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Owen Farrell working on tackling technique as World Rugby crack down on dangerous play

Farrell was guilty of reckless no-arms challenges against South Africa and Australia last autumn.

Owen Farrell (Adam Davy/PA)
Owen Farrell (Adam Davy/PA)

By Duncan Bech, PA England Rugby Correspondent, Miyazaki

England captain Owen Farrell has adjusted his tackle technique in fear of falling foul of World Rugby’s crackdown on dangerous play.

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Farrell was guilty of reckless no-arms challenges against South Africa and Australia last autumn – escaping punishment for both – to raise concerns over his risky style of halting opponents.

World Rugby are determined to rid the game of contact to the head and in May issued a directive clarifying the process for officiating high tackles and shoulder charges, including the wider use of cards.

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Owen Farrell escaped punishment for his tackle on South Africa’s Andre Esterhuizen (Adam Davy/PA)

While England head coach Eddie Jones is concerned that games risk being “destroyed” by a poor decision from officials, he has also seen the value in refining Farrell’s approach.

“Owen’s not overly focused on that area, but he has made some adjustments,” defence coach John Mitchell said.

“John Carrington, our strength and conditioning coach, is also my support on defence and he’s very good at working on tackle technique. They have made some adjustments based on that (last autumn).

“There can be mitigating circumstances, but if your hands are in front of your shoulder you’ve got a better chance of making a proper wrap tackle.

“If your shoulder is ahead of your hands, then the law doesn’t look after you very well.”

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John Mitchell says Owen Farrell has been working on his tackling technique (John Walton/PA)

The impact of the drive to improve player safety was visible at the recent World Under-20 Championship in Argentina which produced a total of 13 sin-binnings and four dismissals.

Mitchell insists every team will enter Japan 2019 with a sense of uncertainty over how the officiating will play out in practice.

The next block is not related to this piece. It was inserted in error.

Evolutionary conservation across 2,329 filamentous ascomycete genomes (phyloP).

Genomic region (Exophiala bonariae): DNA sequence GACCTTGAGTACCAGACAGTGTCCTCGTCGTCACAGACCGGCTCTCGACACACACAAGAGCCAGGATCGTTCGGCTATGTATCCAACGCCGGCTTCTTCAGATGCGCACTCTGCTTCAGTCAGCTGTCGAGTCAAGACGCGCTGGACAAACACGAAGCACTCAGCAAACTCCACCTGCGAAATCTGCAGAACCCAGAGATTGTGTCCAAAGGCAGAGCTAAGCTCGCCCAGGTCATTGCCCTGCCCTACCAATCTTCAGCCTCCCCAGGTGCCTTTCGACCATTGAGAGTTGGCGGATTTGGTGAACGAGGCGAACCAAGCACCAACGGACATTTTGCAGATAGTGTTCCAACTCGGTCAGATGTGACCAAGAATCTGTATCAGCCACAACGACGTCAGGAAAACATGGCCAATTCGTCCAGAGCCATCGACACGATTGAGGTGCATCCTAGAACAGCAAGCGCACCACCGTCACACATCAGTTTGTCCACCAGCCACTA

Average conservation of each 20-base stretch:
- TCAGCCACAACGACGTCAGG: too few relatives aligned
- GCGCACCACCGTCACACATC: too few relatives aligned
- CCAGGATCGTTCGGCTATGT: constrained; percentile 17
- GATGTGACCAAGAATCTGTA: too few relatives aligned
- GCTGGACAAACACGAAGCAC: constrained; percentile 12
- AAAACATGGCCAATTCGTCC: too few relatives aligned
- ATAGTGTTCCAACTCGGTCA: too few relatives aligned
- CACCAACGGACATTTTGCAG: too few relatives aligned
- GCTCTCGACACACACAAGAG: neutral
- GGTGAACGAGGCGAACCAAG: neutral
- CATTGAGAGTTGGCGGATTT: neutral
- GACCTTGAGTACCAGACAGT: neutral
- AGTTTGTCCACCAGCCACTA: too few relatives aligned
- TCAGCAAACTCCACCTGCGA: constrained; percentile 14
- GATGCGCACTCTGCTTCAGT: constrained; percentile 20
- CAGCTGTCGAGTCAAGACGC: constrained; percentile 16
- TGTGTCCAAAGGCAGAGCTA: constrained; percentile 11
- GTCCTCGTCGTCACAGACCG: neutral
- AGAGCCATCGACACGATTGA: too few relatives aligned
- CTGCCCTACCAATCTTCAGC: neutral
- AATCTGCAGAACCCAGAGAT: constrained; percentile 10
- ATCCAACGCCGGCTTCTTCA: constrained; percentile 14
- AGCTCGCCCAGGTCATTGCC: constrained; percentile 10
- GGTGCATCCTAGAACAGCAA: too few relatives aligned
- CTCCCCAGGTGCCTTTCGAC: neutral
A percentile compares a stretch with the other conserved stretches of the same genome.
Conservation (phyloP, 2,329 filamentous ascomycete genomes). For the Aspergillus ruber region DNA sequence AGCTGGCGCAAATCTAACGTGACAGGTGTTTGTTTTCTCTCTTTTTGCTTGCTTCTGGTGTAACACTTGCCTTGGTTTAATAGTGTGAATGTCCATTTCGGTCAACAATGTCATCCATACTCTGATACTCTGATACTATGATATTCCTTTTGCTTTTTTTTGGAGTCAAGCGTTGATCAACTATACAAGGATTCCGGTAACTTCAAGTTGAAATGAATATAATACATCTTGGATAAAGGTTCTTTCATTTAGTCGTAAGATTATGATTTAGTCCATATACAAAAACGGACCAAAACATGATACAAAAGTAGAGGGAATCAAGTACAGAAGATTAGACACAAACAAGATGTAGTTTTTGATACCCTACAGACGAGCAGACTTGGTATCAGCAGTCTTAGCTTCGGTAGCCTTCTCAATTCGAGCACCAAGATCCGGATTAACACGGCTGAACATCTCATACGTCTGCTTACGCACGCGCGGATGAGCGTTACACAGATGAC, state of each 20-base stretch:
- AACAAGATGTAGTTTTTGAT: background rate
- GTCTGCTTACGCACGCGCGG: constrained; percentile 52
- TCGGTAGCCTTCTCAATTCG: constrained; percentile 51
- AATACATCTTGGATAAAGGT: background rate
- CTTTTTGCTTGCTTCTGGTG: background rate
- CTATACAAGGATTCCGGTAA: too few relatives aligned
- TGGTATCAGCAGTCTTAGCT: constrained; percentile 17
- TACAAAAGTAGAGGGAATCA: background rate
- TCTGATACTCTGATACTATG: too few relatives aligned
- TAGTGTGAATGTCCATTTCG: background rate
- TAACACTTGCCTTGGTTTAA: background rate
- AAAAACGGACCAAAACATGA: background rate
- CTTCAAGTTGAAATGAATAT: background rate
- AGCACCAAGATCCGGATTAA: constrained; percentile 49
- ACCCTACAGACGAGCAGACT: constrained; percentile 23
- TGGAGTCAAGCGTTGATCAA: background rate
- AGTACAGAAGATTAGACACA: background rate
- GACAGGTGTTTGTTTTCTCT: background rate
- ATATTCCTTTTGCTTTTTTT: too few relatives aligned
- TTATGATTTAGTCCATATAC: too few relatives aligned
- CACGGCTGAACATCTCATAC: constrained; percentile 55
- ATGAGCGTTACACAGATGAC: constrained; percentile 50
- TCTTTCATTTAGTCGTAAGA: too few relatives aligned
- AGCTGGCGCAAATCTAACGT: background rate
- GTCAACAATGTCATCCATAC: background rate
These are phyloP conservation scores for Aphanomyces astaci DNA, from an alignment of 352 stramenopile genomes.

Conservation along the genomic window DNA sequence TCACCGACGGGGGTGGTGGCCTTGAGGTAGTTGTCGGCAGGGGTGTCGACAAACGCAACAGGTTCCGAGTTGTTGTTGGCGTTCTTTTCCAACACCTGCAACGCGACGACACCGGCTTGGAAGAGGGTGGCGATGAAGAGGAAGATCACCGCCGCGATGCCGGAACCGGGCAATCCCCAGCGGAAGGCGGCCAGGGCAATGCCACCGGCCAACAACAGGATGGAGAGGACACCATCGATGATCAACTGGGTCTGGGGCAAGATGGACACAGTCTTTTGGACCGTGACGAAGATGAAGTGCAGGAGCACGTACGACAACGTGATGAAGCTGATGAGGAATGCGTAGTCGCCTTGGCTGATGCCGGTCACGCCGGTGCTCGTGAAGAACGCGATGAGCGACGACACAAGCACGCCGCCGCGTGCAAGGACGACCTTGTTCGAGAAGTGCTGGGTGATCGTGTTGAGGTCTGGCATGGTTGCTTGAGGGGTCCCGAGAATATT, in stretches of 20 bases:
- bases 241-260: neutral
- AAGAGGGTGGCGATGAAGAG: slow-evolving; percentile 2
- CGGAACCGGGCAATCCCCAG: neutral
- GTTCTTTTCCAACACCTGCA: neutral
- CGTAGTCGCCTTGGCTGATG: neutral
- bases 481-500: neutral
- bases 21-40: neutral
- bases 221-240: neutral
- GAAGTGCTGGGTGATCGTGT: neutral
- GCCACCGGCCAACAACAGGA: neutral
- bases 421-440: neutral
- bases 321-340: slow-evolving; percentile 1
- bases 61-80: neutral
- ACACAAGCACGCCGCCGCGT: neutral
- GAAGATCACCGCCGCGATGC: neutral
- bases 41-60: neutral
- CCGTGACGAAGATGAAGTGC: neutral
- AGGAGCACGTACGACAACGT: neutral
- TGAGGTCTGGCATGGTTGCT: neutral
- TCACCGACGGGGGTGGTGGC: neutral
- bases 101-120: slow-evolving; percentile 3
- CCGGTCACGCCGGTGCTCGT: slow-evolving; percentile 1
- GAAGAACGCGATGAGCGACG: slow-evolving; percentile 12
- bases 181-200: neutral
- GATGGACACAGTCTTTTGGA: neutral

“It’s at the back of everyone’s mind and there is some apprehension around it,” Mitchell said.

“You are just going to have to deal with whatever happens. There will definitely be some apprehension around – ‘OK, is it actually going to be like that?’.

“You’d like to think that since then there has been learning, as little bit more common sense and you do hear the words ‘mitigating circumstances’.”

England open their World Cup against Tonga in Sapporo next Sunday in a fixture that is sure to keep their medics busy.

The Pacific Islanders are famed for their bone-jarring hits in defence and Mitchell insists they could suffer at the hands of referees if they have not done their homework thoroughly.

“They like a tackle and it’s something that they get excited about,” Mitchell said.

“But it’s good for the game in the way we now have a good calibration to look after the head, so it’s really important that you have to adapt.

“The sides that haven’t spent time on tackle technique and height and have left it to remain liberal, that could become costly.

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Joe Cokanasiga is struggling with a knee problem (Adam Davy/PA)

“It’s certainly an important part about our process and we make sure that we train it in the way that it’ll give us an advantage, but ultimately we understand the head is a no-go zone.”

Joe Cokanasiga and Mark Wilson have emerged as doubts against Tonga due to knee problems.

Cokanasiga and Wilson have been unable to take part in training at the squad’s camp in Miyazaki due to the injuries and according to Eddie Jones they are now undergoing a “mini pre-season”.

PA

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